Brady mostly relied on short, quick passes throughout the game. That’s likely for two reasons: The Patriots didn’t want to give the Jaguars’ pass rush time to reach Brady, and they didn’t trust their receivers to get open against Jalen Ramsey and A.J. Bouye. The latter becomes less of a problem with a player like Gordon on the field.
Here’s what else we noticed from our film review:
— We would have liked to have seen tight end Jacob Hollister get more reps on offense. He was on the field for 14 plays and caught three passes for 35 yards. One of the Patriots’ best play designs came on a 23-yard catch and run by Hollister when he ran a route out of the backfield at fullback.
— Running back Sony Michel had an impressive 15-yard powerful run, but we didn’t see a whole lot more in the way of promising carries out of Michel, Burkhead or White, all of whom tended to go down on first contact.
— It was odd to see the Patriots test the Jaguars’ lateral speed. Jaguars linebackers Telvin Smith and Myles Jack were quickly getting to stretch handoffs, speed routes and shovel passes.
— After using a personnel package with two running backs on the field 10 times in Week 1, the Patriots only used that formation once Sunday.
— Either defensive end Adrian Clayborn was running past his assignment or the Patriots’ interior defensive line wasn’t doing a good job of keeping contain, because New England let Jaguars quarterback Blake Bortles out of the pocket to scramble too many times.
— How much the Patriots missed defensive end Trey Flowers, who went down early with a concussion, can’t be understated. He had two pressures, a run stuff and a forced fumble in seven plays. The Patriots couldn’t pressure, contain or set an edge after he left the game.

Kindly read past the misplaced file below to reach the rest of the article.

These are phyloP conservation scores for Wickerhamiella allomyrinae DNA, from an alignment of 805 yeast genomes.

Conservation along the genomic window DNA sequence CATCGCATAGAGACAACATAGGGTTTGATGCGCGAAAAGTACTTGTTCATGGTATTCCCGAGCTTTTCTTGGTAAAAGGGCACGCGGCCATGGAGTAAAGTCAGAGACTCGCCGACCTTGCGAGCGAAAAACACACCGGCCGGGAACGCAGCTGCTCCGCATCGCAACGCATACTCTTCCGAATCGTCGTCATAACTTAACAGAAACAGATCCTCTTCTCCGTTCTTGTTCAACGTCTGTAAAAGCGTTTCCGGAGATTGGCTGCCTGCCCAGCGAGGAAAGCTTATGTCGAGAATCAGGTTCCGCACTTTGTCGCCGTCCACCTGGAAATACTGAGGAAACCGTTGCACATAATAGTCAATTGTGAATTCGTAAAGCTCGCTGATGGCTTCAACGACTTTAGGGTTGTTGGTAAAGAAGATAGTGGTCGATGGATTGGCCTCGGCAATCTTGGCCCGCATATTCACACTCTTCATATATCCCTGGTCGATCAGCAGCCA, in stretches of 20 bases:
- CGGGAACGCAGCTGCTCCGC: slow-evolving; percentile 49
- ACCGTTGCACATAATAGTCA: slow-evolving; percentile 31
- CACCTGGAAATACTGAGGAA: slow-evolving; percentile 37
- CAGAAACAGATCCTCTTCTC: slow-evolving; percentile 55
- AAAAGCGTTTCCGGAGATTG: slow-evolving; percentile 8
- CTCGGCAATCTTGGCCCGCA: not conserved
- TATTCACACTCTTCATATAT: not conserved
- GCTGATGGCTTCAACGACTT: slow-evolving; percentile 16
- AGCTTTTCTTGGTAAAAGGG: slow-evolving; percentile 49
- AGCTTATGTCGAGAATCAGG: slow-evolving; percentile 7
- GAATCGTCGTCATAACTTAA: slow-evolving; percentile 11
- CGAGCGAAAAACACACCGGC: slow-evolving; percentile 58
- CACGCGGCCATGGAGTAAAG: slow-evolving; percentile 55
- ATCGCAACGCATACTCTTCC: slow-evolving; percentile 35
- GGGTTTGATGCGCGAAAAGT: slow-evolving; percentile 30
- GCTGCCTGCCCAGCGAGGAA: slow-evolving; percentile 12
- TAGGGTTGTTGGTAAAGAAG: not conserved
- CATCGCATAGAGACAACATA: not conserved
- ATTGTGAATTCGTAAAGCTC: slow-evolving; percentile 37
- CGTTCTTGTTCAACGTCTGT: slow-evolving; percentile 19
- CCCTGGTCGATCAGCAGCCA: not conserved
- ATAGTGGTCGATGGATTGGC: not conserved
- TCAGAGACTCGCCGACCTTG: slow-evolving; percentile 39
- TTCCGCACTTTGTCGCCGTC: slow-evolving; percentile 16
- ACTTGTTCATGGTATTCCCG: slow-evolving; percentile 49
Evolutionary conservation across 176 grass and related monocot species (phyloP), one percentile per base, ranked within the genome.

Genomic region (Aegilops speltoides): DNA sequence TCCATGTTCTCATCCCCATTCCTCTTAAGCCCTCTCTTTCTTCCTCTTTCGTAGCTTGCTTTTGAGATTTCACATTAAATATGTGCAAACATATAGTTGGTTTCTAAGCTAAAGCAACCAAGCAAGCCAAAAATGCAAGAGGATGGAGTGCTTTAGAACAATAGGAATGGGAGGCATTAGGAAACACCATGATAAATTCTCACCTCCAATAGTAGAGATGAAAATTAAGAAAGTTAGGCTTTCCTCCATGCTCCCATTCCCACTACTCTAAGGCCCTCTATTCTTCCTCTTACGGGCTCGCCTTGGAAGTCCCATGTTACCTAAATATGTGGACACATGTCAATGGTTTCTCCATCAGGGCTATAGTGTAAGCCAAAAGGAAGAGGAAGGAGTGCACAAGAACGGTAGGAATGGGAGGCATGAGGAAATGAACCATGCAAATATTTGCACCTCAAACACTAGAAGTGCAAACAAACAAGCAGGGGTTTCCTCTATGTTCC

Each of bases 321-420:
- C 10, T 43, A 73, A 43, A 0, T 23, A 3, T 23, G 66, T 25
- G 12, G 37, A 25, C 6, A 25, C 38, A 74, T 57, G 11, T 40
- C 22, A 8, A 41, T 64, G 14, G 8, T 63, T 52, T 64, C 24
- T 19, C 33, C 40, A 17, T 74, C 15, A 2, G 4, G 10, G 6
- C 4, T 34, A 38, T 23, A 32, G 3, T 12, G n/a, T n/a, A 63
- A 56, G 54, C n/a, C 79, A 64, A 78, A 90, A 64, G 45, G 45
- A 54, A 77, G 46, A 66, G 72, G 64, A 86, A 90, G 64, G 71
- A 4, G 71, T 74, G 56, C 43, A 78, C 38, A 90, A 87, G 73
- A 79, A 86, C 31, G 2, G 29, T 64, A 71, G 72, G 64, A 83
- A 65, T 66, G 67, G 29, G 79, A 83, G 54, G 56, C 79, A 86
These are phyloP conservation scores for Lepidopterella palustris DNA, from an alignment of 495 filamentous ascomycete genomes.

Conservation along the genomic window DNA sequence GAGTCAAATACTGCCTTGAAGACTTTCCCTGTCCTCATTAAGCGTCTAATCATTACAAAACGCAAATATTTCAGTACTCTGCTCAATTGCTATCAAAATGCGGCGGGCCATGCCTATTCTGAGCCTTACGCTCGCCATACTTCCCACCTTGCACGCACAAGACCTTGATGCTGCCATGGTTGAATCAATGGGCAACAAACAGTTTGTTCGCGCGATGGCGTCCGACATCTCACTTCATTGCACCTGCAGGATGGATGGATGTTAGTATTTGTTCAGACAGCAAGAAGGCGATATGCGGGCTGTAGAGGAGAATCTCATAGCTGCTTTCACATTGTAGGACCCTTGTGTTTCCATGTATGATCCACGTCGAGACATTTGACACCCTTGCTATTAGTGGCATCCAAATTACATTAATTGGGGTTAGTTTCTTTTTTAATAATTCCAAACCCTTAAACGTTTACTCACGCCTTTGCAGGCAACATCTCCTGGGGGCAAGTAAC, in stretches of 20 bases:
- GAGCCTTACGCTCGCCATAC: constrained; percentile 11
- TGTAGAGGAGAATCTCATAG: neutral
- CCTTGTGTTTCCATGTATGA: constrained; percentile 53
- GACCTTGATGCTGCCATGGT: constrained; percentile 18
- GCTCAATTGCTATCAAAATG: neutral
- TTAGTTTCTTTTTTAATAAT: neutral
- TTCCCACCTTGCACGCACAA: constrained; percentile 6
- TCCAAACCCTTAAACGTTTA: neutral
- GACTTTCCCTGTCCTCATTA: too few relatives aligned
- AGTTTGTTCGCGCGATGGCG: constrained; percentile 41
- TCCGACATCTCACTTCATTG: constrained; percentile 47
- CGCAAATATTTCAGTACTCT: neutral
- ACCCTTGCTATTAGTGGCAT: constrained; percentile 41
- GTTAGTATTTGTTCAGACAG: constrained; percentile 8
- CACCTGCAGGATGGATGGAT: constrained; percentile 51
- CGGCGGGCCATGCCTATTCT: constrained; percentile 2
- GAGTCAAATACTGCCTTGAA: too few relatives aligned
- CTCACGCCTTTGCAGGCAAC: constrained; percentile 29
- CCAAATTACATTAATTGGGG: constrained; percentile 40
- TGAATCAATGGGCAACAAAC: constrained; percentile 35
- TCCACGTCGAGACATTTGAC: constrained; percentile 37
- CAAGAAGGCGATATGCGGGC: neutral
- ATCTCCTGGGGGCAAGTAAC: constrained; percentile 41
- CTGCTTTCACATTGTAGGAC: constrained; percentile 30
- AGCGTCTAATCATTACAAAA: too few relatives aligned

— Defensive game ball goes to defensive end Lawrence Guy, who was dominant against the run.
— The Patriots struggled to cover crossing patterns all game. It was a combination of lacking speed at linebacker and defensive backs getting caught up on pick routes. It all culminated in a 61-yard catch and run by Jaguars wide receiver Dede Westbrook. On that play, either Jonathan Jones was supposed to follow Westbrook across the field, or someone didn’t get the message he was being passed off.
— The Patriots also missed way too many tackles. Linebacker Kyle Van Noy led the way with three whiffs.
— The Patriots played pretty poorly across the board, but they still had a window to win the game. Three plays could have helped spark a comeback: Van Noy’s interception, cornerback Stephon Gilmore’s forced fumble and a brilliant 27-yard catch and run by White.
— And three plays thwarted it: Brady’s strip sack, White getting 1 yard short of a first down midway through the fourth quarter, and Westbrook’s 61-yard touchdown.
— Wide receiver Chris Hogan had a nice second half with two touchdowns.
— Defensive end Keionta Davis had more positive plays than in Week 1.
— It’s time to see if defensive end Derek Rivers can set an edge.
— Safety Patrick Chung was concussed early in the second quarter but didn’t come out of the game until halftime. He let up a touchdown right before the half.
— Cornerback Stephon Gilmore had a good overall game outside of letting up a touchdown. Gilmore was in close coverage on the play.
— Cornerback Eric Rowe got a quick hook after allowing two 20-plus-yard plays, including a touchdown. There was nothing he could have done on Jags wide receiver Keelan Cole’s one-handed grab.
Rowe later came back into the game and let up a 22-yard catch.